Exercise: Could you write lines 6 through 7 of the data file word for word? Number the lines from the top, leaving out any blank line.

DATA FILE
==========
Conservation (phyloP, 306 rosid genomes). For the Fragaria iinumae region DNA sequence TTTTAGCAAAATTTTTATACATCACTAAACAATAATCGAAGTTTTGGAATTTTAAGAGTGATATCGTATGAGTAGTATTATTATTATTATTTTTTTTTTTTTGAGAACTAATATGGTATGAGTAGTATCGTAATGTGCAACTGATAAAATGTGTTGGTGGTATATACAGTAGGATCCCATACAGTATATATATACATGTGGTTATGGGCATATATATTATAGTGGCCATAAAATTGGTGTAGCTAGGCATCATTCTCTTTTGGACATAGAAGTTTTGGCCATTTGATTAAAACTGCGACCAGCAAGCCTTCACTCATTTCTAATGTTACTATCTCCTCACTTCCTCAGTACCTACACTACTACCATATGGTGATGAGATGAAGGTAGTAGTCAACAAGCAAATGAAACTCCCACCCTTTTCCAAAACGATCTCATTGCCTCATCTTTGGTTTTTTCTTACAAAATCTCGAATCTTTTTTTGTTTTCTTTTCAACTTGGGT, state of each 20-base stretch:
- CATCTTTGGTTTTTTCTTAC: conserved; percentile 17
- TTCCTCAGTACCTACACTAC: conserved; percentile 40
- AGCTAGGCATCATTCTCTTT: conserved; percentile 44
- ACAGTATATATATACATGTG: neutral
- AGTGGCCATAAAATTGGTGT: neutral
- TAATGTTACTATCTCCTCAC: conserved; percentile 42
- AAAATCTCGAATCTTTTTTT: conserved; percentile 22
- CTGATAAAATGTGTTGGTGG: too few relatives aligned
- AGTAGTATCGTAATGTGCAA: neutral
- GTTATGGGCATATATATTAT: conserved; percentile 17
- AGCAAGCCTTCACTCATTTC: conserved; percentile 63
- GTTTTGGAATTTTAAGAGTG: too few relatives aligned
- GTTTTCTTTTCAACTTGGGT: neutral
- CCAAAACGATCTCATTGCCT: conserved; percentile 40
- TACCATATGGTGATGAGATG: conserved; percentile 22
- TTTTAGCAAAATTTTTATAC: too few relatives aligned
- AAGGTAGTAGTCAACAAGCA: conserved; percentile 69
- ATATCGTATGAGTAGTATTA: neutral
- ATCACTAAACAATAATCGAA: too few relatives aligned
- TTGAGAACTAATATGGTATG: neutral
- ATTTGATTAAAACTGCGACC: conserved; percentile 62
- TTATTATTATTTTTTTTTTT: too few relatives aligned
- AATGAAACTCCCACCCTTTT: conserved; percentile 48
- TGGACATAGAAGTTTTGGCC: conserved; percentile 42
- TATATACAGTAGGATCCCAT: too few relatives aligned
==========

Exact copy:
- AGTGGCCATAAAATTGGTGT: neutral
- TAATGTTACTATCTCCTCAC: conserved; percentile 42